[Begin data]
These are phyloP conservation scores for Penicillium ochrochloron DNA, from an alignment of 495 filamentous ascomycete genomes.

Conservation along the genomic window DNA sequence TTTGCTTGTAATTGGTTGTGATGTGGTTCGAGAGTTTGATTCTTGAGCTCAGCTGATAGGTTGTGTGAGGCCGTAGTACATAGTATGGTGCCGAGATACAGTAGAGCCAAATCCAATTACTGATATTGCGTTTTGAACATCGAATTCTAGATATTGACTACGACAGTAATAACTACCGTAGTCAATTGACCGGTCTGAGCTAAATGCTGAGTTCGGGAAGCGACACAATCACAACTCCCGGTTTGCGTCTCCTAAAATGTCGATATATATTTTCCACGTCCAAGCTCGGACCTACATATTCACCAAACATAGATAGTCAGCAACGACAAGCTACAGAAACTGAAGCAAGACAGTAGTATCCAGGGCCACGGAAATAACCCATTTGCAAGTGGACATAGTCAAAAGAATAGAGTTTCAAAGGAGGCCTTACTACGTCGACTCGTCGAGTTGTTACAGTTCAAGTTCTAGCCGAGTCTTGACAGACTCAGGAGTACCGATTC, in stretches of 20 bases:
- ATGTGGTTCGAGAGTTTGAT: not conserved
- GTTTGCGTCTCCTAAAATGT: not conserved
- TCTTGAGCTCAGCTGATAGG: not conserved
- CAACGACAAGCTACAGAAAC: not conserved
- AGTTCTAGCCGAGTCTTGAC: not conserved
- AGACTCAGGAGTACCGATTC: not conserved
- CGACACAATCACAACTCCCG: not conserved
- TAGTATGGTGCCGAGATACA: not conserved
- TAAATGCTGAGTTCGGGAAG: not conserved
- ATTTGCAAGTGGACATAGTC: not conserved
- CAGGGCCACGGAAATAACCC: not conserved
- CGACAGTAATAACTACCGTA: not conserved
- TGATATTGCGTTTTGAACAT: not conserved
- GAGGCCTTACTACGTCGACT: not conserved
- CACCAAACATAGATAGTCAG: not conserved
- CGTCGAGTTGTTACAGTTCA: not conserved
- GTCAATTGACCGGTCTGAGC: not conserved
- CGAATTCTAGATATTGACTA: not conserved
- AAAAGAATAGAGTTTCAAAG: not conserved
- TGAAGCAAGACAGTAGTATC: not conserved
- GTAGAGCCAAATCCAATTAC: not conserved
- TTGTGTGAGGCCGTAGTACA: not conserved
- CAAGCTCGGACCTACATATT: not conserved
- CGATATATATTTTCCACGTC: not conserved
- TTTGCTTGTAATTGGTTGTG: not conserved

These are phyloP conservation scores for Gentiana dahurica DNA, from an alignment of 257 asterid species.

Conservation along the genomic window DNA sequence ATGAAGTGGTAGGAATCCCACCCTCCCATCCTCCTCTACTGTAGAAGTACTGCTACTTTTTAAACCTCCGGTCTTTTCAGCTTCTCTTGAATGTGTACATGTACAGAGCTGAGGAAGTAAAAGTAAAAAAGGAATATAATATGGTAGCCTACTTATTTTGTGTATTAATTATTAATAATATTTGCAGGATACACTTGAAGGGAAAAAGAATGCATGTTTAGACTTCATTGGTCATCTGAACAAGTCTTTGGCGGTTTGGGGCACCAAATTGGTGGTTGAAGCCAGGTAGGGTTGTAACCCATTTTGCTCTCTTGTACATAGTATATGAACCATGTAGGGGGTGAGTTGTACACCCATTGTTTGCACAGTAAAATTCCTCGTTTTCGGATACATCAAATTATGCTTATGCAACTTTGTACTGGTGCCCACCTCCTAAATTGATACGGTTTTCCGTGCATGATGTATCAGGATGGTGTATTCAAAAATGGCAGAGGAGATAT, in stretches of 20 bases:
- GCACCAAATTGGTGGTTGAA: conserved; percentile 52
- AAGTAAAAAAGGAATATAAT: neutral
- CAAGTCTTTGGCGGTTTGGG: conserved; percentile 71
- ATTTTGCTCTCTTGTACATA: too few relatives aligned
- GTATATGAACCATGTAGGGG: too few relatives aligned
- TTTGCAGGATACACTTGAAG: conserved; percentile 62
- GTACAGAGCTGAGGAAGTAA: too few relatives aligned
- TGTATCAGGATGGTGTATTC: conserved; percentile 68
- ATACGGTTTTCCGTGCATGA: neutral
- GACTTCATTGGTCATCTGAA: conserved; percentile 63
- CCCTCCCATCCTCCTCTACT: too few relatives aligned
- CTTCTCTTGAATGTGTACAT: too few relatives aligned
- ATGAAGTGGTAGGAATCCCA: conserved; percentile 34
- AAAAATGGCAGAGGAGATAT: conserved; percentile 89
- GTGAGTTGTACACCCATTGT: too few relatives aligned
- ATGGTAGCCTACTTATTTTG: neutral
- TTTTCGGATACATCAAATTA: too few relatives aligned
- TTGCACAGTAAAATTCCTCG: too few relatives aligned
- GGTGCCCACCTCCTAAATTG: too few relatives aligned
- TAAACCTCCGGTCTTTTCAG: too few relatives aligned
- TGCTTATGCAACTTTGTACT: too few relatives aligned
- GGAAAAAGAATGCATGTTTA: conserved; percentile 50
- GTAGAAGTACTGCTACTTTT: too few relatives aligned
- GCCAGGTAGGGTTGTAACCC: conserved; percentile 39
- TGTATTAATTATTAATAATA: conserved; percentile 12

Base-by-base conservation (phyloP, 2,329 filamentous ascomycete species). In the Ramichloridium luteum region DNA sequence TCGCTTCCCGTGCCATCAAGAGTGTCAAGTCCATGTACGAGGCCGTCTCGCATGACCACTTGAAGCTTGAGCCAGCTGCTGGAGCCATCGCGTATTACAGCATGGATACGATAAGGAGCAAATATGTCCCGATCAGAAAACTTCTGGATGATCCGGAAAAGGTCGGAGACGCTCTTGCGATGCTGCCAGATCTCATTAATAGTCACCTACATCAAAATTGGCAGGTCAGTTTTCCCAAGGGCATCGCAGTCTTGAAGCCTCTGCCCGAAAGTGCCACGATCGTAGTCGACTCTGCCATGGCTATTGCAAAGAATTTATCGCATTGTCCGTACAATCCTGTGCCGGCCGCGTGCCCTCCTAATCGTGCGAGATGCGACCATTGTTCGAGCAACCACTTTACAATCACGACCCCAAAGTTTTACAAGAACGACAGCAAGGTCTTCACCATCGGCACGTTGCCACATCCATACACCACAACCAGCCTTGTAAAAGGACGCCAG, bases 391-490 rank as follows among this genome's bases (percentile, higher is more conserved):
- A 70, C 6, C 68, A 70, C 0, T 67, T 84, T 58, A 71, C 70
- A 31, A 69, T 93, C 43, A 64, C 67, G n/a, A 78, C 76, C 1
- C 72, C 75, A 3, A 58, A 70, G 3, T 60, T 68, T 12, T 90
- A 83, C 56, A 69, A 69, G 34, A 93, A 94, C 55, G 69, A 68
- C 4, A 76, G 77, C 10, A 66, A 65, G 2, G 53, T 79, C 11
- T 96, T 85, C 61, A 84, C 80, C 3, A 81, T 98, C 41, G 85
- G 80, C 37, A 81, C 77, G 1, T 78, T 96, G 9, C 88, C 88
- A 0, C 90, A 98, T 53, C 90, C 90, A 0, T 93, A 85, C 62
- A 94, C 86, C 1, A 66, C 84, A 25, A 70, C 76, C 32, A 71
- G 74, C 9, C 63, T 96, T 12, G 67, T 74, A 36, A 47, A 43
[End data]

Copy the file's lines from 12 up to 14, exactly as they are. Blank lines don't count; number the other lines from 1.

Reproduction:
- ATTTGCAAGTGGACATAGTC: not conserved
- CAGGGCCACGGAAATAACCC: not conserved
- CGACAGTAATAACTACCGTA: not conserved